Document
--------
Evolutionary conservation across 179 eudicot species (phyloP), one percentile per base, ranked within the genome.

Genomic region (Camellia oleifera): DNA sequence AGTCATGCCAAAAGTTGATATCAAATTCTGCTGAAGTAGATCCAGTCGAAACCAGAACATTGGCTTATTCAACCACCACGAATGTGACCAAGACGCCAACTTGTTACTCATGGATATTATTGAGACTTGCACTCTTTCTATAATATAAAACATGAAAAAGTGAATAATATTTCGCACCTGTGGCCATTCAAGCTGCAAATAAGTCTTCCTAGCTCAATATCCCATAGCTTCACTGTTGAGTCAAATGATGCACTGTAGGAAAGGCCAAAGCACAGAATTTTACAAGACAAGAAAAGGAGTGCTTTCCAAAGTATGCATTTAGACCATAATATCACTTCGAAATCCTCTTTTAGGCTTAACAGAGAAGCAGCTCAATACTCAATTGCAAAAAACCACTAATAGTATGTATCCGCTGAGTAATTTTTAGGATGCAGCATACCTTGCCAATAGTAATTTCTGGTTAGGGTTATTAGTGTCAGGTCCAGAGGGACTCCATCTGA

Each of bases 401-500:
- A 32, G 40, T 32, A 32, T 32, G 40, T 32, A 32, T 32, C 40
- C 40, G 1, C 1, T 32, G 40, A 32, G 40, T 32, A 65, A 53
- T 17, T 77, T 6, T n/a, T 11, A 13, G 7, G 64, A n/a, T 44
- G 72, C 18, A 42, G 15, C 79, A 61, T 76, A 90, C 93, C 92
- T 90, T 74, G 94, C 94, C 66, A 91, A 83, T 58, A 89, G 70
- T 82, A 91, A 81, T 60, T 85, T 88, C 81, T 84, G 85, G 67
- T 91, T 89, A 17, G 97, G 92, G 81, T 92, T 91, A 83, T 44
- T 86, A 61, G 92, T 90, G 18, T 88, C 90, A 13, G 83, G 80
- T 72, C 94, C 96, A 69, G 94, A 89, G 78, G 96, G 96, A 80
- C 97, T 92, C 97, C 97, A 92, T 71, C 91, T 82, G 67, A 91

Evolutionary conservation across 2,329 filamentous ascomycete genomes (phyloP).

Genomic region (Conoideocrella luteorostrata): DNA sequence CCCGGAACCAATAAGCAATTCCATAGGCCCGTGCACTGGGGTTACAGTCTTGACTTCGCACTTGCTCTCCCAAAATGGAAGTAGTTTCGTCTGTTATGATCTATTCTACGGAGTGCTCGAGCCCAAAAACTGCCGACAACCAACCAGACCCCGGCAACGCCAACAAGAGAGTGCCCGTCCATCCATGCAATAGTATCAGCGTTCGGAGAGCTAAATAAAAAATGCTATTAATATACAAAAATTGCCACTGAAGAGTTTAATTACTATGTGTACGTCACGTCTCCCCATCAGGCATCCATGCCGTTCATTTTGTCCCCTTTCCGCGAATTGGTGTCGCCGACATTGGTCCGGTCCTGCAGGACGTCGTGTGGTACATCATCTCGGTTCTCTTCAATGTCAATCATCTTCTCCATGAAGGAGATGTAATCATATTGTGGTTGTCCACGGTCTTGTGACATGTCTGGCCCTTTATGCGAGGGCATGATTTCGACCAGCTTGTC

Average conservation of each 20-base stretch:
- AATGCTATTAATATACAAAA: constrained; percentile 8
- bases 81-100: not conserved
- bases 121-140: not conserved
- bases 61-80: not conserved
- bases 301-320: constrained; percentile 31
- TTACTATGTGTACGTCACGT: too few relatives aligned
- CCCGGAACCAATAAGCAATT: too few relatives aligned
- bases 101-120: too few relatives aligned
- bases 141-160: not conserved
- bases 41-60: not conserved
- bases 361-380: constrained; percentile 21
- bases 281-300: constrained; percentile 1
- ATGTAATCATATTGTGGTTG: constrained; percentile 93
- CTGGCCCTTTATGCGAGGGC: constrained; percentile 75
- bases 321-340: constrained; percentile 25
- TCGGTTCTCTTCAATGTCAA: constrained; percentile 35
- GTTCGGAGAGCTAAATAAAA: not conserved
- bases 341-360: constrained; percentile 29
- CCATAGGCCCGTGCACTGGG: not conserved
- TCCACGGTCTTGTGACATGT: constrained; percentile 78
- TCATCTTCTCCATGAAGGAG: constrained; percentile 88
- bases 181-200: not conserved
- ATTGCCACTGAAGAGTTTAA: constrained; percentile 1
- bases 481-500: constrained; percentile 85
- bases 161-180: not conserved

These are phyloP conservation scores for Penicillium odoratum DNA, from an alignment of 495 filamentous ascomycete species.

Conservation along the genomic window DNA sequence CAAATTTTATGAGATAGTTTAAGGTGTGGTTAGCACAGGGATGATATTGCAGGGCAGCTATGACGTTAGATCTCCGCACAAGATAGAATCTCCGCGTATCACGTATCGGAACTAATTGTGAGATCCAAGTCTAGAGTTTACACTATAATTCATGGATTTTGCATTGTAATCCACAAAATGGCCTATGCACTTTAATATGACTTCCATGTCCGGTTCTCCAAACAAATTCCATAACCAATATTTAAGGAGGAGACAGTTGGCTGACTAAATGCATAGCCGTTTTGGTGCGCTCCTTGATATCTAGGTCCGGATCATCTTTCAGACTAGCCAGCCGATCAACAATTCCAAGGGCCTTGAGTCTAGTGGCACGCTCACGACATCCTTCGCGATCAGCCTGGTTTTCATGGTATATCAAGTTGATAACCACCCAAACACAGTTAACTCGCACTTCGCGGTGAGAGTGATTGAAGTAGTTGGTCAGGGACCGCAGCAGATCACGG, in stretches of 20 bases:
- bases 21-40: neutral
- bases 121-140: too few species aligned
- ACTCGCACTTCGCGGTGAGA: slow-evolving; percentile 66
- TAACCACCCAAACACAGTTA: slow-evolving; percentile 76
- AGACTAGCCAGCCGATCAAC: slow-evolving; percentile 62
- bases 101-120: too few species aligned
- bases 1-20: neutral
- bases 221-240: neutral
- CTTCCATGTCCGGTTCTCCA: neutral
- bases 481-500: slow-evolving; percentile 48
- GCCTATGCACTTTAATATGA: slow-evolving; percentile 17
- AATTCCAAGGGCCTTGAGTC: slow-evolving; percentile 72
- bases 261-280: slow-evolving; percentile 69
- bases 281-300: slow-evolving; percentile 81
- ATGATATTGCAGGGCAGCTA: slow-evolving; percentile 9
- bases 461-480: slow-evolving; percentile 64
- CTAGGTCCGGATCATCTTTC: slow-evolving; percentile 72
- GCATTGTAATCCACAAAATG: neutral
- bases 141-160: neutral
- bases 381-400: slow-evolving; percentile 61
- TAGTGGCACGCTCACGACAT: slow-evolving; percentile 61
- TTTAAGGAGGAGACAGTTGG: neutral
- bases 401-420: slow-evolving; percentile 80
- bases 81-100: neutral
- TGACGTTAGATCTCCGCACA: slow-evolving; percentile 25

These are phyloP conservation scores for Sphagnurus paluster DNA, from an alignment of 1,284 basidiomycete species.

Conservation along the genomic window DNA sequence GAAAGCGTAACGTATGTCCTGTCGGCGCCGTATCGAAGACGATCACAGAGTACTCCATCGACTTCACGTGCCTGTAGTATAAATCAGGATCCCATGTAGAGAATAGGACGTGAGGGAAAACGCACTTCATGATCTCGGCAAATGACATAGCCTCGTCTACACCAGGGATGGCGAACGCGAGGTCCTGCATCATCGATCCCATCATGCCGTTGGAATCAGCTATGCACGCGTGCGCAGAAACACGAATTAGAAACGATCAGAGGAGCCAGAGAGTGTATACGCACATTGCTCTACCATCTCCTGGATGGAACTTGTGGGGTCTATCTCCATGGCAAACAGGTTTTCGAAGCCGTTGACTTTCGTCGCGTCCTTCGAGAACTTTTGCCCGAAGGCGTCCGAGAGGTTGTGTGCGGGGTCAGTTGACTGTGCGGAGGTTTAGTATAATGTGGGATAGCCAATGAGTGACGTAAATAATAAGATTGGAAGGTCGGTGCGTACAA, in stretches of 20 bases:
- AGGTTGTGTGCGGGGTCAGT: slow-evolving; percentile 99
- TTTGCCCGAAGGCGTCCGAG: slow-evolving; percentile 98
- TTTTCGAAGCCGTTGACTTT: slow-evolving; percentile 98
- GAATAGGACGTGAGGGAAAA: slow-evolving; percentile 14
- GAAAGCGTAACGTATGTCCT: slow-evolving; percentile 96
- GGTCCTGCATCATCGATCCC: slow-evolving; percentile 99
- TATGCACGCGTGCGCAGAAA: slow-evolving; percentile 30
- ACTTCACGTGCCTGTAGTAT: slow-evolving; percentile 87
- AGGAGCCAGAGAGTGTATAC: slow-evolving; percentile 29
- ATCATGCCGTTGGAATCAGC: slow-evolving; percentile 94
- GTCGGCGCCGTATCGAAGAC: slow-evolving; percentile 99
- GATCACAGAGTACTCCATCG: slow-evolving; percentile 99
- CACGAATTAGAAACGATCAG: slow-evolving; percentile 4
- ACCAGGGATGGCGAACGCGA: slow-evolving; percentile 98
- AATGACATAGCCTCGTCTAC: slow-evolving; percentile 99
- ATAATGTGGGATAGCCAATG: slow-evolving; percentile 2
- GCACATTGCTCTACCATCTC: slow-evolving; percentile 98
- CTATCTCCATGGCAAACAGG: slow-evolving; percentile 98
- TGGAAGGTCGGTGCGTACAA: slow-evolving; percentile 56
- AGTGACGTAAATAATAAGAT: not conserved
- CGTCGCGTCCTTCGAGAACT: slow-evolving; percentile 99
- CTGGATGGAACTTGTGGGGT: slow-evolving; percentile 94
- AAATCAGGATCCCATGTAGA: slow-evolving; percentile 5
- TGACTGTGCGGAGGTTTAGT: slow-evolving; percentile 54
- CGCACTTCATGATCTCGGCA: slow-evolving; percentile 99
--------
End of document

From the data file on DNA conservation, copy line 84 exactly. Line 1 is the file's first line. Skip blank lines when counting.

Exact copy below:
- ACCAGGGATGGCGAACGCGA: slow-evolving; percentile 98